Of course not. I’m just suggesting that perhaps you should post your own updates on the Fediverse, and only go to Facebook as a last resort. Maybe post a link to your Fediverse profile on Facebook periodically to remind people where they can go to read your updates.
Why not just stay on Facebook?
Please consult the list of reasons at the top of the article. Your continued use of Facebook will be taken by Zuckerberg as consent for everything he’s doing.
If you care about democracy, no longer providing all your content to Facebook for free is about the easiest, least painful thing you can do. It’s literally free, you can do it while sitting at your computer, and it can actually have an impact.
This Fediverse software is too complicated.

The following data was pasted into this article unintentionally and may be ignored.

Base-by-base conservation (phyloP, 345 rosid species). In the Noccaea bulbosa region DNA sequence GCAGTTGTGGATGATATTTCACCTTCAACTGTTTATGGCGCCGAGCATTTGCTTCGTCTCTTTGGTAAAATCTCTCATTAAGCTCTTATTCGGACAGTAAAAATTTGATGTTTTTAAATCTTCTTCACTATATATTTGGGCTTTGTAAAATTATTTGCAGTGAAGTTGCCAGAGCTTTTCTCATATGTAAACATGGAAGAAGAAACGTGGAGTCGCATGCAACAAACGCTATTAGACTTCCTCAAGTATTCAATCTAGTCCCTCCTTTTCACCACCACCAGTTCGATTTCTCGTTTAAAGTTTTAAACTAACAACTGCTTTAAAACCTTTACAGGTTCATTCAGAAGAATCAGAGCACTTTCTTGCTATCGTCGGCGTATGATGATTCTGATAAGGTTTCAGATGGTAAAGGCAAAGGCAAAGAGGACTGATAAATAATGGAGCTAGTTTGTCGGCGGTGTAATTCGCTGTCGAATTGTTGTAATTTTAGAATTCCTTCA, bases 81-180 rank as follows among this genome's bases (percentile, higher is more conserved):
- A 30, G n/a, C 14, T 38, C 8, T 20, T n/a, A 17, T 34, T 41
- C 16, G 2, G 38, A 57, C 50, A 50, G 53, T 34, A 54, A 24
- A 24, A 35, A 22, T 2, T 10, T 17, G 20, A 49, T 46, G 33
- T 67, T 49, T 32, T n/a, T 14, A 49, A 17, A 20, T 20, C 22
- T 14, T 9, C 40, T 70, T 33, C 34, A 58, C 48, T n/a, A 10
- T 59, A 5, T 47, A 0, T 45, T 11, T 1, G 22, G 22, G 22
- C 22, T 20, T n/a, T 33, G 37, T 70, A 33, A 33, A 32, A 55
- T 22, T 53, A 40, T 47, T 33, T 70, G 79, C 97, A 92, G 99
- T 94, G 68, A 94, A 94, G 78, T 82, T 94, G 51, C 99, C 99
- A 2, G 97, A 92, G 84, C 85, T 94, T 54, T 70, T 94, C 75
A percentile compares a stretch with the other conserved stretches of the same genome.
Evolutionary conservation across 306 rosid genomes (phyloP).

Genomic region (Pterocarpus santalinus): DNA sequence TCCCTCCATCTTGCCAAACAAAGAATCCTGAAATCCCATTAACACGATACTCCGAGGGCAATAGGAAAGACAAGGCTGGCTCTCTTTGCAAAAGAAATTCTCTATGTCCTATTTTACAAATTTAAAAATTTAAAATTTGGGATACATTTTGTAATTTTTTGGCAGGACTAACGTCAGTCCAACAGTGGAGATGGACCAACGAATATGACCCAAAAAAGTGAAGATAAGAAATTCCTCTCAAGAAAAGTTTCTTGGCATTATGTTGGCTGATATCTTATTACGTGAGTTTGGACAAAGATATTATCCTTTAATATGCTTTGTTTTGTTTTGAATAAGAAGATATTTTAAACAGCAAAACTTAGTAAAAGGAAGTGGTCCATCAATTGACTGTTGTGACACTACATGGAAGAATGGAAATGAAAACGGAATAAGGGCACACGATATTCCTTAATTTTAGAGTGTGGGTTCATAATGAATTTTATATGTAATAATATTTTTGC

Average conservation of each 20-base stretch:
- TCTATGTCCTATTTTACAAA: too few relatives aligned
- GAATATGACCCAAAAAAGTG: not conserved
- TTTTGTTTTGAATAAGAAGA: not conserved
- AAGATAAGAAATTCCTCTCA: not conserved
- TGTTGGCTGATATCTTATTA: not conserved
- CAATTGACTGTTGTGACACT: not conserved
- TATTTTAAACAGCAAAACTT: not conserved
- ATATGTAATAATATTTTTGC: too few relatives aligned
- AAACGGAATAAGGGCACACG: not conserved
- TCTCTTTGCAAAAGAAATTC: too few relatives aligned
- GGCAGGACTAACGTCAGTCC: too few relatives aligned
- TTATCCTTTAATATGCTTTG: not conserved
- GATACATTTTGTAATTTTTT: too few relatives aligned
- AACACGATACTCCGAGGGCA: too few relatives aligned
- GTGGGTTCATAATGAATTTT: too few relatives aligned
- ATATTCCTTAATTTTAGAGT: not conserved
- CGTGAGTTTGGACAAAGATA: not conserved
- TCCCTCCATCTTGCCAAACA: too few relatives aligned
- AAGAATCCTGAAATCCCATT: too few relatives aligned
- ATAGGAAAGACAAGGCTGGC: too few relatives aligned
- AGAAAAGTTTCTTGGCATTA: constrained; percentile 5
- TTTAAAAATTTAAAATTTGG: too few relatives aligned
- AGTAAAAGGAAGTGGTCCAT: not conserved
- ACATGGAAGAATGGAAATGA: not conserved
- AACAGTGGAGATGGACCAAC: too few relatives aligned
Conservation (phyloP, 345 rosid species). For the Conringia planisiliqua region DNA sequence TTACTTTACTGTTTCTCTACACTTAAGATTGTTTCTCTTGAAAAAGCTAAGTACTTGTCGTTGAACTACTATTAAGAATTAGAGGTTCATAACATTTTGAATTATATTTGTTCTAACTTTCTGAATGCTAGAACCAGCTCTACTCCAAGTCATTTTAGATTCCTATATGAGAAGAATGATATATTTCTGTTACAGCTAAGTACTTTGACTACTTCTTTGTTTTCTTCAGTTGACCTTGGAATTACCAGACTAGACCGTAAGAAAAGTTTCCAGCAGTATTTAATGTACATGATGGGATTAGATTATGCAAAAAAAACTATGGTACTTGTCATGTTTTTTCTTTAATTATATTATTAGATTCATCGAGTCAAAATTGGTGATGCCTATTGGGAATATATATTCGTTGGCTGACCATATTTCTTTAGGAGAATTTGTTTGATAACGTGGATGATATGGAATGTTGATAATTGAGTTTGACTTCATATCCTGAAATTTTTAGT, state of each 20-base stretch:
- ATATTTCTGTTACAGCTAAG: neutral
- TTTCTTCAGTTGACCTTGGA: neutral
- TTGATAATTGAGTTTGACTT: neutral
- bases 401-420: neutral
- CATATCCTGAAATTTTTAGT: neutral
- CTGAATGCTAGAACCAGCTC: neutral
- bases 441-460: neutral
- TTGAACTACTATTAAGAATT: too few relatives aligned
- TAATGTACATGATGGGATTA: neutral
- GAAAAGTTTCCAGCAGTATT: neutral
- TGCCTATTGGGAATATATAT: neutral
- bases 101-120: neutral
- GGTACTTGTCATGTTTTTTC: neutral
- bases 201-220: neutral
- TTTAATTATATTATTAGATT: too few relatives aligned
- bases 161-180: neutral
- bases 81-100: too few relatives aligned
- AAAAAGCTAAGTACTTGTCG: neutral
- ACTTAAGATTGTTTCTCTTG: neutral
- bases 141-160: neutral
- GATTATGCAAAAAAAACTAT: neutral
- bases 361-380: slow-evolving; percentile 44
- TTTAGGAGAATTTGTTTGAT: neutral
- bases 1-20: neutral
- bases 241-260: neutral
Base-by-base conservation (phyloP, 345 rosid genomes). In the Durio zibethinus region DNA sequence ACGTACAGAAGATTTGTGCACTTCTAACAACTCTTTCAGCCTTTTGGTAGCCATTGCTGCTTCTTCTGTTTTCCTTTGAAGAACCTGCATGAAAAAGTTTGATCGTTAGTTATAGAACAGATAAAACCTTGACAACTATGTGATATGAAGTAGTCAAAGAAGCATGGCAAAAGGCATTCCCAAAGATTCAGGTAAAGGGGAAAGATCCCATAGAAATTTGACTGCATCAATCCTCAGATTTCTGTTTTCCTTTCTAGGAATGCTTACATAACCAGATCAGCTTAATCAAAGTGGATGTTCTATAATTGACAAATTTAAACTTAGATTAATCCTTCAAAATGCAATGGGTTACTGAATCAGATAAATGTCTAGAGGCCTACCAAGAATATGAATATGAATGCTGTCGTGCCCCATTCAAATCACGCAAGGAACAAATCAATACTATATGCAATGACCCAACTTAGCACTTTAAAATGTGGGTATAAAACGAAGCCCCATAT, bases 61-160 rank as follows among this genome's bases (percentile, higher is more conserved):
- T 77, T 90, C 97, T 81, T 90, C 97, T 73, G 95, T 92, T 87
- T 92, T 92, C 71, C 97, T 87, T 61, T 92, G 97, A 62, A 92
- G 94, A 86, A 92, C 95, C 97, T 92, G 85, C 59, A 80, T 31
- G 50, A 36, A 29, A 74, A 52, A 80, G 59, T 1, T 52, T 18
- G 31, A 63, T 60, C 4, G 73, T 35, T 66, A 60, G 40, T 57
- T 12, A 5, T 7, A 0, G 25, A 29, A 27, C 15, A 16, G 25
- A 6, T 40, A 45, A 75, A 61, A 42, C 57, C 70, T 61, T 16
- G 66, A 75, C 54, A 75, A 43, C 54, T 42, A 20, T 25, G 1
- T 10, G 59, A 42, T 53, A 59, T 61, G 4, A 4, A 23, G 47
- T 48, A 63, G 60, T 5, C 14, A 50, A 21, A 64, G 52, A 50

Facebook’s settings area is a complicated rat maze of confusing things to tweak in comparison. You weren’t born knowing how to use Facebook groups, pages, friend groups and status updates either, you had to learn. I’m sure you can still learn.
Unlike Facebook, it doesn’t have a team of paid graphic designers working on it, and it isn’t carefully design tested to optimize clicks and engagement. But on the plus side, it isn’t carefully design tested to optimize clicks and engagement.
If we all leave Facebook it’ll just turn into a bubble of far right propaganda.
Good. Nobody will be fooled into thinking they’re getting balanced news, and Facebook’s position will be indefensible if we ever get another Democratic government.
What about free speech?
Facebook is already censoring, I’m just pointing out that they’re doing so with a particular agenda, and making bad choices.
You’re just trying to censor anyone you disagree with.
Not at all. I’ve no problem with the Wall Street Journal being considered a trusted news source, for example. My issue is with publications that publish lies, conspiracy theories, trolling and propaganda as if those things were news. And if you like those things, go sign up on Gab like I suggested.